I was interested though (from an FE perspective) to read about Gloucestershire College’s move to ensure that their campuses function on fully renewable energy. They are digging bore holes for a heat exchanger. For a site that is in the heart of the city centre I did think that this was an intriguing solution to moving to net zero.

I wrote a blog post on the duality of digital teaching.

When we talk about online and in-person many of us think of this as a dichotomy, either we are online, or we are in-person. The reality is though as we know, that this can be more of a spectrum, a range of possibilities, with varying depths to which online or digital can be embedded into an in-person experience.

I did think that this Twitter thread on academic presentations was interesting and useful to read on six useful things.

  1. Practice speaking in your natural voice
  2. Break up your talk
  3. Don’t cram in material
  4. Research the setting
  5. End early
  6. Prepare two conclusion statements.

I did like the sixth thing was interesting and useful.

Academic talks often end with a Q&A. But this can mean that the last thing you audience hears is a subpar question or an awkward “No more questions?” You can ensure that things end on a high note if you prep a post-Q&A conclusion.

This is something I am going to start doing in my talks and presentations.

My top tweet this week was this one.

Getting it wrong – Weeknote #160 – 25th March 2022

I spent the week working from home, there was a combination of factors which influenced this decision, from home-schooling, builders, and plumbers. Next week I am in Manchester for the UCISA Leadership conference.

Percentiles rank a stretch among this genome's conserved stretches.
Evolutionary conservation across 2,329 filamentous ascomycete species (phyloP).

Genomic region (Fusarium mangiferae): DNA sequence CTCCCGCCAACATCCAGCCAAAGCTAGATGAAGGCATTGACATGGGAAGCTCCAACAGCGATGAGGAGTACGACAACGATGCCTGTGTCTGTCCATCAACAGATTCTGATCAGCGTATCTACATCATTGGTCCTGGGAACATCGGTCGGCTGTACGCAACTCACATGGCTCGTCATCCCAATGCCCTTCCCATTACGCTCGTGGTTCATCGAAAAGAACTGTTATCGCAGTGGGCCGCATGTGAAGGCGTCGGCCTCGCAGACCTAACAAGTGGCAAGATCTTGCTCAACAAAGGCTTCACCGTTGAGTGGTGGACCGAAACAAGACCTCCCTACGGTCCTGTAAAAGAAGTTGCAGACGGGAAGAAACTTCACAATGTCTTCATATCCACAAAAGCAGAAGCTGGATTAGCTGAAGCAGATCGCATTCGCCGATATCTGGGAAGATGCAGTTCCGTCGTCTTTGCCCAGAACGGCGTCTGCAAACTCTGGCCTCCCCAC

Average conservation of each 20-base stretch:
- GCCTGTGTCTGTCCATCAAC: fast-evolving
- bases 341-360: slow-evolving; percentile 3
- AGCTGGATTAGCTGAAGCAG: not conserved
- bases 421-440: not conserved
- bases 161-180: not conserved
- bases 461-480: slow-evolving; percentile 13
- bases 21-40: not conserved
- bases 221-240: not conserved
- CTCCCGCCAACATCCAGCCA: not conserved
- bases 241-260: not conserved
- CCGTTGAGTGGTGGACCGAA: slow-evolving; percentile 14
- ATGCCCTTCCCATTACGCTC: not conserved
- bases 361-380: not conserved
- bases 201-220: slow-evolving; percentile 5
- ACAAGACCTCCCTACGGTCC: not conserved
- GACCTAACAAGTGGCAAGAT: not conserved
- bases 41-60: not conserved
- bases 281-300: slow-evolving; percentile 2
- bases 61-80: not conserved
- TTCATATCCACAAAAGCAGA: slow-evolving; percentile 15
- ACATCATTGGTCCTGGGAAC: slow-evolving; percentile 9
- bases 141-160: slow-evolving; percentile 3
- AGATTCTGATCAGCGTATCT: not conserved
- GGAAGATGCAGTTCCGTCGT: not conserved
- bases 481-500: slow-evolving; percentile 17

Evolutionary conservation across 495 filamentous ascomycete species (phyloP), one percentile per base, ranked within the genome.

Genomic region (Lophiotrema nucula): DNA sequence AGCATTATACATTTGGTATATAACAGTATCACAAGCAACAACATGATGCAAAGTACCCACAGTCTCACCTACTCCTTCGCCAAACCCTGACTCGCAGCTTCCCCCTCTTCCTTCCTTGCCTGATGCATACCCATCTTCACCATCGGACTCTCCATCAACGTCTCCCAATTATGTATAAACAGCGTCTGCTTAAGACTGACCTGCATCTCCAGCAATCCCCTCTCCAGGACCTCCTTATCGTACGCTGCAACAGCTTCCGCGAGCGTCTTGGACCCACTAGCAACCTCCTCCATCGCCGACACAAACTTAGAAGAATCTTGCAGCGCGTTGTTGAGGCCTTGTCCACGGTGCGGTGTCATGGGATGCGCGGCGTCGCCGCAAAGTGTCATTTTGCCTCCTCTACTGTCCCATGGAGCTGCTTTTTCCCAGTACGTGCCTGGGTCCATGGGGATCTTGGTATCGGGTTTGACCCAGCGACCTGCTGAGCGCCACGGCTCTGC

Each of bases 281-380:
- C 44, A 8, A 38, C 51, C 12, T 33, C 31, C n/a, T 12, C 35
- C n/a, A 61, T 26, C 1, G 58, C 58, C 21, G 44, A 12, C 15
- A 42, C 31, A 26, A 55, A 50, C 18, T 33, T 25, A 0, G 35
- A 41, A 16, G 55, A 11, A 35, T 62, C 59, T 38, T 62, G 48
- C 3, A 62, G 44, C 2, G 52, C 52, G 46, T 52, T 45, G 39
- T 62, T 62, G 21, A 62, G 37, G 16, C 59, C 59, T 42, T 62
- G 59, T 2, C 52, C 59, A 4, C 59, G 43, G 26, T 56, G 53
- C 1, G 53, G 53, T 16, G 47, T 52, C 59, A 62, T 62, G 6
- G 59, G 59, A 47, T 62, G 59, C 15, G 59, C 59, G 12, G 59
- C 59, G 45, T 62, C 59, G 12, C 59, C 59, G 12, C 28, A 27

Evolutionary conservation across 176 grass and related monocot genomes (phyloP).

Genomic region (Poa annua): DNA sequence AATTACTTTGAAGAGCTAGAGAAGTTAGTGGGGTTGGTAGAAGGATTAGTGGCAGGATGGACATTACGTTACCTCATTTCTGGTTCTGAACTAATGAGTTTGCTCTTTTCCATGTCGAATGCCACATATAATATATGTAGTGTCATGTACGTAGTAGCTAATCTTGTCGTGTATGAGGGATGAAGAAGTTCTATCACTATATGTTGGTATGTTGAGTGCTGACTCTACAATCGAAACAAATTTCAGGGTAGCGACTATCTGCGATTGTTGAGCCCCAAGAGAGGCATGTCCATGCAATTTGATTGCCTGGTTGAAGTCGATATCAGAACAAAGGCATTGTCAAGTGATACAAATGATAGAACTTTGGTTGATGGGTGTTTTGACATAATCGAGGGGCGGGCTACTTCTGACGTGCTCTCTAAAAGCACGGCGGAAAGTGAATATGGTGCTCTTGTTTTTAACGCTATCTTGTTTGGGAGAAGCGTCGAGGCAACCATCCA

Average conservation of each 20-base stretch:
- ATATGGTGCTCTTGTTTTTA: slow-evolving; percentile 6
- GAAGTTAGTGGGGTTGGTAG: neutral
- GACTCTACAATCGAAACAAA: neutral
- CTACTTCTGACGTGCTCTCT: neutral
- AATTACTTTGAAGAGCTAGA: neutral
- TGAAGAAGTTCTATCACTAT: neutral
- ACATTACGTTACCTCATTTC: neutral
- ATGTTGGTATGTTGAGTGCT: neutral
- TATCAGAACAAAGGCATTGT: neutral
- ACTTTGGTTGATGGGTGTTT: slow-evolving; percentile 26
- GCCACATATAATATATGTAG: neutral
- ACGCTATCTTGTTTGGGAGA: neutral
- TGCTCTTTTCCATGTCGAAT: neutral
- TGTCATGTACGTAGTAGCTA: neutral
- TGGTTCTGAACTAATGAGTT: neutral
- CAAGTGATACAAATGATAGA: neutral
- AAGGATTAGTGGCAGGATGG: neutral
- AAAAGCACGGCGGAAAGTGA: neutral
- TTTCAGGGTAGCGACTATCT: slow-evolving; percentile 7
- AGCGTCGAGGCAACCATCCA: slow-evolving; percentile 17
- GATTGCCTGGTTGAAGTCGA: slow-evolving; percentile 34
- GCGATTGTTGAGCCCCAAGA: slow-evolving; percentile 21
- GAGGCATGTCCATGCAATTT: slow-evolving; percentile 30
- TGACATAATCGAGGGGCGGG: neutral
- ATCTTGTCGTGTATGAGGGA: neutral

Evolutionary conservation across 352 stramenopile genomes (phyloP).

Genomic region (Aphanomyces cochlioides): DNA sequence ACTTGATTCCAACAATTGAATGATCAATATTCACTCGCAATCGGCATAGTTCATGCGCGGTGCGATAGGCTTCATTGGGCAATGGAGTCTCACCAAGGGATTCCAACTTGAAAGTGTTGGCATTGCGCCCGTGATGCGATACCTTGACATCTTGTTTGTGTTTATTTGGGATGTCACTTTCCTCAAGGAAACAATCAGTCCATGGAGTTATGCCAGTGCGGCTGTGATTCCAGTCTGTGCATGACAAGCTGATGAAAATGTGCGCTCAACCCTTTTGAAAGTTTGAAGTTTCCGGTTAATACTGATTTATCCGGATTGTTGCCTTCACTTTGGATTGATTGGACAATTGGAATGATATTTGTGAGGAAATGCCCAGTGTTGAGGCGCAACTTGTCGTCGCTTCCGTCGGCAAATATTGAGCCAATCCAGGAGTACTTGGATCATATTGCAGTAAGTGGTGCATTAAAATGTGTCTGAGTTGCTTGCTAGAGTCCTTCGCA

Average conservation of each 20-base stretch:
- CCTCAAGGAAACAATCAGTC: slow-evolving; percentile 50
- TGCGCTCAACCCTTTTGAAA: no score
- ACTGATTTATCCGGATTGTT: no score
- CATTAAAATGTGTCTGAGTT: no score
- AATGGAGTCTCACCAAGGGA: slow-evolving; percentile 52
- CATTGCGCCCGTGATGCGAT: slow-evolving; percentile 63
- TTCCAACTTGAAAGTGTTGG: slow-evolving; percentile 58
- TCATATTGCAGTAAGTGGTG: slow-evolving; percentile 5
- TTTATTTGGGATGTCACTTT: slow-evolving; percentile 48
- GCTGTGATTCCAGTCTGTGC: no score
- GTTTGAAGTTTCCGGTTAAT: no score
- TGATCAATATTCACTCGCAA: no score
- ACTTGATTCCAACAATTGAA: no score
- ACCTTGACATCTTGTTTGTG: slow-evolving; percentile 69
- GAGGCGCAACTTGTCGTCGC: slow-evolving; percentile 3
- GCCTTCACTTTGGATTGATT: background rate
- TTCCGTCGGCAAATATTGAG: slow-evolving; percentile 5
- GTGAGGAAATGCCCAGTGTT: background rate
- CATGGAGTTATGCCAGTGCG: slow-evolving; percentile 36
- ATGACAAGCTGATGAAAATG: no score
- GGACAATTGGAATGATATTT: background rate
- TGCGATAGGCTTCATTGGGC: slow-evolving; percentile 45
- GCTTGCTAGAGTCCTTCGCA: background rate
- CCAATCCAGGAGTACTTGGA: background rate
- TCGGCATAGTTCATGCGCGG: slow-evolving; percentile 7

I spent some of the week working on a new sector group that can provide feedback to Jisc. This group will advise on Jisc’s strategic direction in the support of learning, teaching and assessment, and the student experience in higher education, and help to inform and shape the implementation of the HE sector strategy:

  • Advising on the current state of play and future direction of learning, teaching and assessment in the HE sector
  • Reflecting the views and user needs of senior managers in learning, teaching and student experience, as Jisc members and stakeholders
  • Helping to define the kinds of (digital) products, services, support, and sector engagement/advocacy which will be most beneficial to universities.

The Office for Students (OfS) launched their new strategy targeting quality and standards.

The OfS’s work on quality and standards aims to ensure that students receive a high quality academic experience which improves their knowledge and skills. Much provision in the English higher education sector is excellent – the focus of the OfS will be on challenging provision that falls short, and taking action as needed. On access and participation work, the OfS will encourage higher education providers to work in partnership with schools to raise attainment. These two areas of focus are mutually reinforcing, with effective regulation of quality helping to ensure that students from all backgrounds have the support they need to succeed in and beyond higher education.

From my perspective in supporting the OfS strategy is how digital and technology can support improving the quality of the student experience and widen participation in higher education.

OfS has also commissioned a report on the quality and impact of blended learning. I found this Wonkhe articleinteresting on how David Kernohan still hasn’t got over the last one